In this model, the identity of the client-side service requester relies on government issued smart cards. But to avoid the need for smart card access for each message exchange, ETNIC developed a client-side application called “WSGenCon” (Web Services Generic Connector), which allowed for initial authentication of the identity to be performed via a WS-Trust Request Security Token call to the SecureSpan Gateway. Using SSL mutual authentication, SecureSpan authenticates the requester’s identity and creates a WS-Secure Conversation session with an associated shared secret key. The client-based WSGenCon relies on this session key for subsequent exchanges, such as Web service invocation, without requiring further access to the requester’s smart card. In order to ensure a high security level, the key expires after a set amount of time, at which point WSGenCon negotiates a new one. Using WS-Trust and WS-Secure Conversation in this way allows schools to make multiple student registrations without constantly re-entering their beID PIN code, thereby maximizing system efficiency and administrator productivity.


Security under the Hood

With each school implementing and maintaining their own IT systems, some schools necessarily have more (or less) IT resources, budget and skills than others. The client-side WSGenCon service, in conjunction with the Layer 7 Gateway were key in ensuring all schools – no matter their technical expertise – could take advantage of the new student registration system by hiding much of the complex security standards involved in the process.

For simple business requests, WSGenCon adds any of the WS-* stack stipulated in the security policy deployed on the Layer 7 Gateway (such as WS-Addressing, WS-Security, WS-Trust and WS-Secure Conversation). WSGenCon also handles the entire protocol layer (HTTP, HTTPS, SOAP, etc), as well as talking care of XML formatting. Each school’s local client application only needs to handle business concepts in its own format. The interaction between WSGenCon and the Layer 7 SOA Gateway encapsulates all the technical complexity, making the entire trust mechanism completely transparent to the end-user, ensuring system usability and providing a simple way to secure eGovernment service exchanges.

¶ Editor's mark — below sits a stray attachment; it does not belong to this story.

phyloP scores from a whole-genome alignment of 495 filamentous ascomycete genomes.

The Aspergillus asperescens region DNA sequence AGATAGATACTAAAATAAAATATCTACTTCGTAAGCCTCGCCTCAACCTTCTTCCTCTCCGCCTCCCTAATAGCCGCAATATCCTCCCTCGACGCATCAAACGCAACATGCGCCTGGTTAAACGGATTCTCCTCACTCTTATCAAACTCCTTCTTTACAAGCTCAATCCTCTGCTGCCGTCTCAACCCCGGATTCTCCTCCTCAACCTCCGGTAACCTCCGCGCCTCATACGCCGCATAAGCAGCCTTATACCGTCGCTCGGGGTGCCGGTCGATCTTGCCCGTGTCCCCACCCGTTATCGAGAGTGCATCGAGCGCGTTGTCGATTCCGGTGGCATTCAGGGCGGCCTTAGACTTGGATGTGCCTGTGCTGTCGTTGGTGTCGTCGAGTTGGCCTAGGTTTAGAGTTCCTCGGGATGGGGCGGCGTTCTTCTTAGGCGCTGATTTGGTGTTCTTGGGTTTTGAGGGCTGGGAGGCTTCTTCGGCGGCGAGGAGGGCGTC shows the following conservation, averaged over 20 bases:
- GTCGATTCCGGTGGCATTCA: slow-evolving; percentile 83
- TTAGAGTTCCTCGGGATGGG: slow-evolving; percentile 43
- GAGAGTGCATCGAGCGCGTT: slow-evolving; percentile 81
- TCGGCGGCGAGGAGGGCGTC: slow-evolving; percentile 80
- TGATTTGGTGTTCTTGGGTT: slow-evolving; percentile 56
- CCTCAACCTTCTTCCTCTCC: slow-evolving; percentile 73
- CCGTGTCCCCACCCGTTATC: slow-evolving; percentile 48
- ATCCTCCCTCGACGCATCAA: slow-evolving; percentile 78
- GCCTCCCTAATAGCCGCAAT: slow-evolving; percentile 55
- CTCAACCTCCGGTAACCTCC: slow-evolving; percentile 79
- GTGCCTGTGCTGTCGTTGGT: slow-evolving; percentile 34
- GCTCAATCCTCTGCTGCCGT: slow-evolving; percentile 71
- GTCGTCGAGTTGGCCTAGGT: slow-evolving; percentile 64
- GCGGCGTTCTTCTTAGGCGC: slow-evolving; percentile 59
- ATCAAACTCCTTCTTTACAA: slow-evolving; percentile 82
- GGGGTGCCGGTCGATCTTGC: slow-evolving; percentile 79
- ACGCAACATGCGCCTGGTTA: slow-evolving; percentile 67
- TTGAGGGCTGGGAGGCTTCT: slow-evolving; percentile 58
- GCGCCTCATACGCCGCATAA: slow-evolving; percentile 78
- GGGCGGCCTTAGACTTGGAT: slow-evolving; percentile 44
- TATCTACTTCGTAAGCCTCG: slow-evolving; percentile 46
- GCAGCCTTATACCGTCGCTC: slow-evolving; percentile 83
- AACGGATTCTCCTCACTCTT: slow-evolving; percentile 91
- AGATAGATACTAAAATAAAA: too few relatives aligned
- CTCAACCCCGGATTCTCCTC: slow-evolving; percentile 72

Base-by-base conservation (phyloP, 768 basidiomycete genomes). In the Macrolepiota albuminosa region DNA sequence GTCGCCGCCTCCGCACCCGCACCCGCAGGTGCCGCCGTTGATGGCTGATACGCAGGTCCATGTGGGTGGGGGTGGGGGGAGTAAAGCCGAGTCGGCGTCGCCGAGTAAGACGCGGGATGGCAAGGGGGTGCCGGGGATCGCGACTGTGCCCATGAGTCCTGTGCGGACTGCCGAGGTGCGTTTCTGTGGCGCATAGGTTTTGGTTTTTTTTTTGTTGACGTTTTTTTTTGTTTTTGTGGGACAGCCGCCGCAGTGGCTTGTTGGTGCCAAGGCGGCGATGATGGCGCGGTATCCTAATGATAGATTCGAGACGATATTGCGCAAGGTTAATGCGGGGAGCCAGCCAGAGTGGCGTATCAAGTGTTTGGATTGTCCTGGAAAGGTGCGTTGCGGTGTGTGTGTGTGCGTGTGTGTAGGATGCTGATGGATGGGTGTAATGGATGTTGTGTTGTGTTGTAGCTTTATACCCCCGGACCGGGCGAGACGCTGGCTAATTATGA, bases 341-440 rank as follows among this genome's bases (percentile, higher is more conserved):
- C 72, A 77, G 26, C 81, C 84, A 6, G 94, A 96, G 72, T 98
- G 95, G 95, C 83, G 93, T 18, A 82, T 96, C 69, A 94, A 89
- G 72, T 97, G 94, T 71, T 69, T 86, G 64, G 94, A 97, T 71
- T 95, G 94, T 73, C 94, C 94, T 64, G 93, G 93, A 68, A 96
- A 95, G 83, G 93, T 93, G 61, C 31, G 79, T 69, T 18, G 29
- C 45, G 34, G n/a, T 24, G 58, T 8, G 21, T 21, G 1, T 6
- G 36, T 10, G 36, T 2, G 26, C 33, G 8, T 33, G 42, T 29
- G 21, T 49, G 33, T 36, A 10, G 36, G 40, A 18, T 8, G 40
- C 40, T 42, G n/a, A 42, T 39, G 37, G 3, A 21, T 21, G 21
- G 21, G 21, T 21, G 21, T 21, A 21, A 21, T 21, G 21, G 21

Layer 7's ETNIC Solution


The Results

With ETNIC’s solution in place, communications between entities in the school registration process no longer have to resort to manual, paper-based exchange of data, dramatically reducing errors in data entry and increasing system efficiency. Within a school system that has more than 3,500 schools and a million students, even minor gains in efficiency have a significant impact on the productivity of all administrators.

Going forward, changes to security requirements can be made quickly and simply in a single, central place: the Layer 7 policy document, removing the burden from each school’s IT team, which traditionally would need to update their client systems to conform to the new requirements, test the changes, and redeploy the new client.

According to Anne Noseda from ETNIC’s support team, “Layer 7 allows us to define complex security policies in a graphical user-friendly way.” Her colleague Sébastien Bal agreed with her: “After a short period of adaptation, we can now focus on security-related business logic requirements instead of their technical implementation. The security policies are also easier to maintain.”

Additionally, ETNIC now has a new addition to their library of freely available SOA artifacts that other projects can leverage to reduce the cost and effort of their projects. For more information on WSGenCon (or any other ETNIC project) visit the ETNIC website at http://www.etnic.be, or download source code directly at http://forge.etnic.be.